Commentary: Colorado – No State for Progressive Prosecutors

By Rory Fleming

Back in 2017, I wrote a newsletter for The Appeal discussing debates over what makes a prosecutor a “reformer” or a “progressive.”

In retrospect, it was a bit naive.

I put Cy Vance, then the Manhattan District Attorney, in the phony category, along with former Los Angeles DA Jackie Lacey and former New Orleans DA Leon Cannizzaro.

The since-indicted Baltimore prosecutor Marilyn Mosby was placed in the reformer category, despite undermining her own accomplishments with prosecutorial misconduct and much-maligned attempts to prosecute Keith Davis, Jr. over four times for murder.

So was Denver District Attorney Beth McCann. Elected in 2016, she opened up her tenure by stating she would never seek the death penalty. She also helped a man get his sentence reduced after he received a ludicrous 99 years in prison for issuing less than $10,000 in bad checks.

Thinking of these moves with a clearer head, they cease to seem particularly ambitious or impressive. Before Colorado abolished the death penalty in 2020, there were only three people on death row, despite the state experiencing at least 100 homicides a year for the last decade. And no one should be getting 99 years in prison for a low-level white collar crime in the first place.

But this low standard for what counts as “progressive prosecution” in Colorado is what allowed McCann to credibly endorse Jefferson County DA Alexis King, the DA who handled the case of Rogel Aguilera-Mederos, the truck driver who received 110 years for an accident.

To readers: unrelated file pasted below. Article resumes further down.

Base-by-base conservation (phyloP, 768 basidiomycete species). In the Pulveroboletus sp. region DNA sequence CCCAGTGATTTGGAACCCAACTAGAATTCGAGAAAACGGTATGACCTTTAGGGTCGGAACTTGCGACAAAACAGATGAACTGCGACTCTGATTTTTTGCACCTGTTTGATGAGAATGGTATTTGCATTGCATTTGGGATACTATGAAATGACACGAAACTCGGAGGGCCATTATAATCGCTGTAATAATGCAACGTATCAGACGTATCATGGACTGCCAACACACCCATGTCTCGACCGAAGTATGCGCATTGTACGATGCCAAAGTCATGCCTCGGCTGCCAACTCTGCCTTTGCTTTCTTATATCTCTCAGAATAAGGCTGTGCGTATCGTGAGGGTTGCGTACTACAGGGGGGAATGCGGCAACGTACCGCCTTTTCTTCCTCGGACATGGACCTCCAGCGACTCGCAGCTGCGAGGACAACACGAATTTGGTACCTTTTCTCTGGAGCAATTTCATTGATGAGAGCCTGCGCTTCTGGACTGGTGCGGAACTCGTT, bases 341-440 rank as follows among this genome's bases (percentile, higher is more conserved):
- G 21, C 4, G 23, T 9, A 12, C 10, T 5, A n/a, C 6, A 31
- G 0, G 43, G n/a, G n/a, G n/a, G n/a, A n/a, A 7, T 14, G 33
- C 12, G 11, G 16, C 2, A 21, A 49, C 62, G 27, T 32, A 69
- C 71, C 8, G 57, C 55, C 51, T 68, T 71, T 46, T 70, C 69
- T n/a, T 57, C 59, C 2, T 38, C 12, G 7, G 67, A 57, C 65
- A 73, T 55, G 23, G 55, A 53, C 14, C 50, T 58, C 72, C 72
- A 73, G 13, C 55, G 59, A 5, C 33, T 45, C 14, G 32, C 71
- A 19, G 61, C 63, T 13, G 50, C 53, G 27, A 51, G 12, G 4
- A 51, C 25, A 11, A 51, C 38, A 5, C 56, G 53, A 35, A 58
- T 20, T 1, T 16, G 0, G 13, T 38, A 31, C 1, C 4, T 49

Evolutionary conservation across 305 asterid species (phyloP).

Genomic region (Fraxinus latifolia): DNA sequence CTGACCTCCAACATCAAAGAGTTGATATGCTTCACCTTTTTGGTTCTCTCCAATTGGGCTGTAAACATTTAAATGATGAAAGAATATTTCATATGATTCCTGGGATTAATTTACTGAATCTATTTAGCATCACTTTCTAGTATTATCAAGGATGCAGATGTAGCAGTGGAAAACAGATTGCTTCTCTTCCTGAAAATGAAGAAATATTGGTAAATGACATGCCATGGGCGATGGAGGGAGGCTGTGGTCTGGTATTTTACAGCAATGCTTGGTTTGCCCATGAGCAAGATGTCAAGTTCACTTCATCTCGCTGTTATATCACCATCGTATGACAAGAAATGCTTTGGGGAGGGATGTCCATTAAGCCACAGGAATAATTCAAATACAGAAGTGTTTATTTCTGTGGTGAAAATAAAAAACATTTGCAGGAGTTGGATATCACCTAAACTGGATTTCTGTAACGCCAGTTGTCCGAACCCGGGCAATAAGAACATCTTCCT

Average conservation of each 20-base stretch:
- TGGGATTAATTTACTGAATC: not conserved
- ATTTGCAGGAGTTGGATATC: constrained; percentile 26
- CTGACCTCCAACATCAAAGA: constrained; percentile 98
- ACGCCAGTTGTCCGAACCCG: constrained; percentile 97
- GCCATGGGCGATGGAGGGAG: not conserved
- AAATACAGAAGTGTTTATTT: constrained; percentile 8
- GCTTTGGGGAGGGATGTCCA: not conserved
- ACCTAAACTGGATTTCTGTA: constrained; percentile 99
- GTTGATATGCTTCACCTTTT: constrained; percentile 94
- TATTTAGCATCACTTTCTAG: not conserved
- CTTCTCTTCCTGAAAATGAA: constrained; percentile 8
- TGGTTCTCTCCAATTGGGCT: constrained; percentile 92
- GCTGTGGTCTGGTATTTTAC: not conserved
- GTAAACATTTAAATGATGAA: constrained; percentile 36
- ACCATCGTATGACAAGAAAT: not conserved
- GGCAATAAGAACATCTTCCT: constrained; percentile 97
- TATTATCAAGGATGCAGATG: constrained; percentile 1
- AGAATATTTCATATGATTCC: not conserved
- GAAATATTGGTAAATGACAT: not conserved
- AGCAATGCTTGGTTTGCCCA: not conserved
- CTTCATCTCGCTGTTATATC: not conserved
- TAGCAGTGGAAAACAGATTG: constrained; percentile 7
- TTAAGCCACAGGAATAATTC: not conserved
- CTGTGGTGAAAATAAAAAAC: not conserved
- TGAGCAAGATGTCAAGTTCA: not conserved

The problem is not limited to McCann. Boulder, one of the most progressive towns in the country, has been served by DA Michael Doughtery since 2018. Doughtery’s predecessor, Stan Garnett, was seen as progressive for his time, supporting marijuana legalization as early as 2009. Dougherty himself pals around with the modern “progressive prosecutor” crew, joining several initiatives of Fair and Just Prosecution over the last few years.

Doughtery also joined Mesa County DA Daniel P. Rubinstein, a Republican, in slamming Governor Jared Polis for commuting the Aguilera-Mederos’ sentence to ten years — before DA King had a chance to argue to a judge that he really deserved twenty or thirty.

Whether a DA is “progressive” is also a matter of relativity. Given the current realities of our justice system, all DAs do things that would strike most liberals as disgusting: whether that be jailing someone because they are too poor to pay bail or court fees, jailing someone with a drug addiction for using a drug, or what have you. But Doughtery’s attempt to smear the governor as anti-victim is a major strike against him, something he should have to do a lot to make up for before he gets to keep his “reformer” label.

These are problems that should inspire people to look deeper. And looking deeper, the data show that calling either prosecutor a “progressive” is chicanery.

The Vera Institute for Justice shows that, when McCann became DA, Denver’s incarceration  rate was approximately 1,061 people per every 100,000. It went down to 1,000 by 2020. Until COVID-19 hit, McCann was admitting roughly the same number of people to county jail as her supposedly much more conservative predecessor, Mitch Morrissey, who is currently fear-mongering on local TV as a “criminal justice expert.”

Vera’s data is not as up-to-date for Boulder County. Jail admissions shrank by only 6.5 percent from 2018 to 2020 before plummeting due to the virus (like they did almost everywhere else). The county incarceration rate remained stable during DA Doughtery’s first year.

They’re not progressive prosecutors. They’re just prosecutors. And that is fine, but their voters have a right to know that the reform moniker is little more than a political stunt.

Rory Fleming is a writer and practicing attorney

About The Author

Disclaimer: the views expressed by guest writers are strictly those of the author and may not reflect the views of the Vanguard, its editor, or its editorial board.

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